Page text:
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In a financial derivatives lecture that I'm watching, the professor brings up an example of where someone might want to use futures. A hedge fund holds a large proportion of Company ABC's shares, which are trading at $100 a piece. They want to clear their position and replace them with zero-coupon bonds that mature in 2 years. So they short a forward contract that expires in 2 years of the appropriate amount.

The professor then mentions that whichever bank is taking the other end of this deal might charge a premium on the forward because they know this hedge fund is smart. One, is that true? And two, why is that true? Isn't there only one formula for the future on equities (the P0 * e^(rt) one)? If there's a deviation, can't someone do the standard arbitrage here and make profit?

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    I have personally never seen a premium being charged for a forward. That's why there is a bid ask spread. You can have margin or collateral requirements but generally, a premium for a froward is something that one would only pay for an unfair forward (that isn't priced at the ATMF), typically throughout the existence of the forward if the counterparty wants to offset the contract.
    – Alex
    Commented Jan 5 at 15:07

2 Answers 2

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That formula is the fair value of a future, which implies no credit risk. A forward is an over-the-counter product where counterparty risk is something to consider - e.g. what happens if the hedge fund goes bankrupt and can't fulfill their side of the forward?

The charge a premium because they can. The hedge fund can either accept or refuse the premium, and can shop around with other banks that might give them a better price. It could be an arbitrage for the bank if they can take an offsetting position with no premium with another counterparty or an exchange.

I'm not sure about the "they know this hedge fund is smart" comment other than that they assume that the hedge fund is taking (or getting out of) their position because of their prediction of the market, so they might try to squeeze a bit of the profit out of their position.

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Because banks are in the business of making money. They provide a service (taking the other side of the forward the hedge fund wants) in return for making a little bit of money on the deal.

Imagine for a moment that I have a $100 bill but I really want to have $100 in my bank account. If we're friends, you'd potentially be willing to help me out and Venmo me $100 in exchange so I don't have to run down to the bank branch to deposit cash. But if you were a business, you'd want to charge a premium. Maybe you'd offer to send me $99.50 for the $100 bill because you expect that the convenience of getting the money in my account immediately is worth $0.50 to me. There would be no business sense in sending me $100 for the $100 bill unless you were offering that service as a loss leader for other services that you were going to charge for. But loss leaders are a problem when dealing with "smart" customers. If I'm running a retail bank dealing with random customers, it makes sense to offer some services for free knowing that customers that have no-fee checking and savings accounts with my bank are likely to get loans from me too without a lot of shopping around. Big hedge funds, though, are always going to shop around to get the best price they can get. If I offer service X for free hoping to build up business for service Y where I charge fees, the hedge fund is going to use me for X and go to someone else that charges for X but has lower Y fees when they need service Y. So if you're dealing with a "smart" customer, it's more likely that you're going to want them to pay as they go.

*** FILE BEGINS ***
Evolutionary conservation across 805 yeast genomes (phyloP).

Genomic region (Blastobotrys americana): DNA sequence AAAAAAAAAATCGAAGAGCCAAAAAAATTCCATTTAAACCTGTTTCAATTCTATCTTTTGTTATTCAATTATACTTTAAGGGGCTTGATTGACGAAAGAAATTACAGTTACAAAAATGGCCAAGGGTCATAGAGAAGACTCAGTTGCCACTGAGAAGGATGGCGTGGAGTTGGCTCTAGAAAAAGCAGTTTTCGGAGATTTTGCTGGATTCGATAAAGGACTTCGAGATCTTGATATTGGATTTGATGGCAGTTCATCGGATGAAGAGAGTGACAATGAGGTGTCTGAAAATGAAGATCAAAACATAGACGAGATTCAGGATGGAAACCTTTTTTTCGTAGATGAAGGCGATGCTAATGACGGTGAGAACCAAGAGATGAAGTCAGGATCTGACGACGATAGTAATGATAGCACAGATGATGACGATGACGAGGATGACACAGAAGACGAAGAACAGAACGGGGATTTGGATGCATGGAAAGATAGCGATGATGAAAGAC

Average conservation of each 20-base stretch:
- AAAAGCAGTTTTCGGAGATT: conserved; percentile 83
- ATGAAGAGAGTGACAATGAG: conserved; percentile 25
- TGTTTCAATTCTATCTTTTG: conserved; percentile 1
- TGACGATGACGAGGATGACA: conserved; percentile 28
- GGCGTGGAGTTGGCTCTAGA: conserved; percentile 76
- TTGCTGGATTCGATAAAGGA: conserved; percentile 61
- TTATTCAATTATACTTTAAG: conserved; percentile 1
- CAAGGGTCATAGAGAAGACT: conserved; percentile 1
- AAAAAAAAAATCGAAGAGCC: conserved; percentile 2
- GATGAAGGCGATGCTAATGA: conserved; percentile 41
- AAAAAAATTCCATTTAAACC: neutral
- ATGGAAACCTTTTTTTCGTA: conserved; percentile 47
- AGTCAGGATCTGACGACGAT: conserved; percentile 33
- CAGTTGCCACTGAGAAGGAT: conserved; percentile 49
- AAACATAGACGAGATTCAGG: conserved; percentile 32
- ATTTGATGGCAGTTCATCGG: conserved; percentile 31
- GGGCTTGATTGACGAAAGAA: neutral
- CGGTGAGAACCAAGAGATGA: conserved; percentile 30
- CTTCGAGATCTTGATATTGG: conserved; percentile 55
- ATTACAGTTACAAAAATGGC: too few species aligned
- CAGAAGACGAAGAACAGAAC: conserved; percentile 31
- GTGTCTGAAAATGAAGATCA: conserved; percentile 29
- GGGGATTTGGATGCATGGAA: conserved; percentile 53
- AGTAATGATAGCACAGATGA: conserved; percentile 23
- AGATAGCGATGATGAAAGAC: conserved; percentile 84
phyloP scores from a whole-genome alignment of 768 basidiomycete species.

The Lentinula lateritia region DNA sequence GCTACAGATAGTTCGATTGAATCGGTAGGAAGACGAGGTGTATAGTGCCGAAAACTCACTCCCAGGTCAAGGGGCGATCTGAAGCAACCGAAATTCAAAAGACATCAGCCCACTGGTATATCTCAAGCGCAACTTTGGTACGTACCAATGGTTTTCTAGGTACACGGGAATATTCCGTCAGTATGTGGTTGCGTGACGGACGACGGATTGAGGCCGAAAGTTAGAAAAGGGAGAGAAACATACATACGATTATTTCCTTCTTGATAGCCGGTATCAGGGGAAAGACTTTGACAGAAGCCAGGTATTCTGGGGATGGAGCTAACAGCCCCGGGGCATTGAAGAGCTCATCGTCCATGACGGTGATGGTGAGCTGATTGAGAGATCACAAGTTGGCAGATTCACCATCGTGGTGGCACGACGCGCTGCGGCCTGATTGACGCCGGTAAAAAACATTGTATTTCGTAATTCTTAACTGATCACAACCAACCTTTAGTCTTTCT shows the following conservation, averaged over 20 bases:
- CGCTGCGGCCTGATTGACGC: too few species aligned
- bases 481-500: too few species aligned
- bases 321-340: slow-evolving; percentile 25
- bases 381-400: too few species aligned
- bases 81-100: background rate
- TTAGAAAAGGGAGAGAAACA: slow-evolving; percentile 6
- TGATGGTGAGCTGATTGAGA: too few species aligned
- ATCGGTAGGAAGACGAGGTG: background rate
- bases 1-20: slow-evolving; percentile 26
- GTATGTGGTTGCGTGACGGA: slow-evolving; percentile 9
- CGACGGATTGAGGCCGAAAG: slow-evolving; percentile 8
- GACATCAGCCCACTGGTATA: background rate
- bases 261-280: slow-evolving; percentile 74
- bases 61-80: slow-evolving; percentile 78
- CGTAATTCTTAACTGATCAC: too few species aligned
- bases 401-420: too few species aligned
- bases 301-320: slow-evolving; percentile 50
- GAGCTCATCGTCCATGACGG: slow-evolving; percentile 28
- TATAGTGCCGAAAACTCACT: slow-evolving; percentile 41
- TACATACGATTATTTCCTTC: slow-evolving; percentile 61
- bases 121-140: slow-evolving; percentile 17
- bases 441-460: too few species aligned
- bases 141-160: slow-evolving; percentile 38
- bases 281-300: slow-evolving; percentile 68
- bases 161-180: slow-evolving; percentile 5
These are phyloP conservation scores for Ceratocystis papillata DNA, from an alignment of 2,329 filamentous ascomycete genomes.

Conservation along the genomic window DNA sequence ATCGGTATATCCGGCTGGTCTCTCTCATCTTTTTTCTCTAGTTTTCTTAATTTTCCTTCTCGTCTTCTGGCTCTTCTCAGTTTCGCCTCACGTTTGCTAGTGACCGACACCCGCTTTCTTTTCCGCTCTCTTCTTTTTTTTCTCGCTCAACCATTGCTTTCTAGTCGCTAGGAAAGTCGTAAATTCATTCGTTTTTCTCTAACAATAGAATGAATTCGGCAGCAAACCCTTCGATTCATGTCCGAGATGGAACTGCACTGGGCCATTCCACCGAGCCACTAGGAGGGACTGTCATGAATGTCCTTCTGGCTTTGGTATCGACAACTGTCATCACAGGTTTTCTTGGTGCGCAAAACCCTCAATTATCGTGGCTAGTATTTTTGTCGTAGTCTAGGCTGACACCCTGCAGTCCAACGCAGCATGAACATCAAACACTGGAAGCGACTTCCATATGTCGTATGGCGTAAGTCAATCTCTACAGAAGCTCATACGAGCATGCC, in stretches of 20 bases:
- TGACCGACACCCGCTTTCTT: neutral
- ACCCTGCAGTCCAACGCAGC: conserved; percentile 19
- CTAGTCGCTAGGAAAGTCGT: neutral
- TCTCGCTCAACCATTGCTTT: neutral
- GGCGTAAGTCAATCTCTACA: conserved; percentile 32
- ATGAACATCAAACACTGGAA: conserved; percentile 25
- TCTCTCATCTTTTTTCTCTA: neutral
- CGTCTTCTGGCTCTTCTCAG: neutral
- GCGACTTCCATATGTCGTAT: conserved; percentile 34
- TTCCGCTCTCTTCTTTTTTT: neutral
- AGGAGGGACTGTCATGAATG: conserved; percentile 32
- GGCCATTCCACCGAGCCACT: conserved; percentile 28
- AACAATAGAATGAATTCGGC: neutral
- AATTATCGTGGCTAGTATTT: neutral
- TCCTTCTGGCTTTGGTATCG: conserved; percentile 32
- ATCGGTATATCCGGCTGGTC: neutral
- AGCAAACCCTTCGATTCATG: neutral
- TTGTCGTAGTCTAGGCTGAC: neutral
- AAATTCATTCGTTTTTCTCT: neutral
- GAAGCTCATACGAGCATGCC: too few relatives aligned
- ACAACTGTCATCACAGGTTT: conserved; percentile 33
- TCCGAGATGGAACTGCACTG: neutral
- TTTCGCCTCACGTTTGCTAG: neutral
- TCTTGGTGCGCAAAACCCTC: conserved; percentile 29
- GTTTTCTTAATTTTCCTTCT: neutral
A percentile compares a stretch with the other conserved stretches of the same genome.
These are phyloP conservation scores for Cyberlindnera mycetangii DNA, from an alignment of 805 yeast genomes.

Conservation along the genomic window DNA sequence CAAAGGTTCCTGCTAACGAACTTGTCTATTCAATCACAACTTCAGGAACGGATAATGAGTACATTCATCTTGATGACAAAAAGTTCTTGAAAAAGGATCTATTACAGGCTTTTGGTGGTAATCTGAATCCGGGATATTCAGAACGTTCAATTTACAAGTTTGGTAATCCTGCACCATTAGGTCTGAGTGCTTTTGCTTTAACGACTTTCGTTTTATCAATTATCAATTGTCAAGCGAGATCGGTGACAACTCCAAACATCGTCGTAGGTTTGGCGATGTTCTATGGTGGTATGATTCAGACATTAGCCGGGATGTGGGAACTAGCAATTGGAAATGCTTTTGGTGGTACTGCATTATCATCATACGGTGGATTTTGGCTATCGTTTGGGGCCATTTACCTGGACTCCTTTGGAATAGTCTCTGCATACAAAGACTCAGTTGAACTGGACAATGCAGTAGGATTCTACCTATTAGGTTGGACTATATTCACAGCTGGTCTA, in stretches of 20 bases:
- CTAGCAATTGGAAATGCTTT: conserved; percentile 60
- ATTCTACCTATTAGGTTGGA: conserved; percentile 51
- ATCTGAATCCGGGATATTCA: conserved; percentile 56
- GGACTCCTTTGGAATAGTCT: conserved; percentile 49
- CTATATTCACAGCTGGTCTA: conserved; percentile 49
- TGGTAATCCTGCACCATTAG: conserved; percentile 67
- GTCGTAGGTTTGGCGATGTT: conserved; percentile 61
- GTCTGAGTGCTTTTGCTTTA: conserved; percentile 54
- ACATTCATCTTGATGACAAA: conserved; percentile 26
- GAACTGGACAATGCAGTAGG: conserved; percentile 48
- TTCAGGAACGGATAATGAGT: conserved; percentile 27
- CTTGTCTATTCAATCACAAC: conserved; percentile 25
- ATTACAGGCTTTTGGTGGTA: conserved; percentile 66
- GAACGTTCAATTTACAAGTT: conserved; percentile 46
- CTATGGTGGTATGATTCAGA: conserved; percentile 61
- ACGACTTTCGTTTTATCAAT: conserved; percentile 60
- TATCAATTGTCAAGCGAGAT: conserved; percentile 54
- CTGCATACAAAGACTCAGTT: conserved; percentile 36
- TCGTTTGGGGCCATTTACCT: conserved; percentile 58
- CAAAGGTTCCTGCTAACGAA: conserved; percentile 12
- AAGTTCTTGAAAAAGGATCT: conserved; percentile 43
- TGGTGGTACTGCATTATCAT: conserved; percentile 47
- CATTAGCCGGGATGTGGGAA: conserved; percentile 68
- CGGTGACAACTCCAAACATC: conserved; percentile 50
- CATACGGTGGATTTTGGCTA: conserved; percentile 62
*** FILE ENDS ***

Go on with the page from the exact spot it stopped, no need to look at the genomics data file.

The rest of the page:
In this case, there are additional risks that the bank needs to cover in order to make it worth it to take the other side of the deal. The hedge fund might go bankrupt and be unable to make good on its side of the deal so the bank either needs to take on some counterparty risk or pay someone to take on that risk. The bank either needs to hold the forward contract or, more likely, find some other investor that wants to buy the bank's side of the deal. They want to charge something for doing that matchmaking and for the risk that the market moves against them in the time between when they do the initial deal with the hedge fund and the subsequent deal with whoever they sell their side of the contract to. And the bank has to pay the bankers making the deal, rent offices, buy computers, etc. Those are all things the bank would want to make sure they were compensated appropriately for. In our $100 bill example, the "convenience fee" you'd charge would have to cover the risks that my bill was counterfeit, the expenses of running the business, etc.

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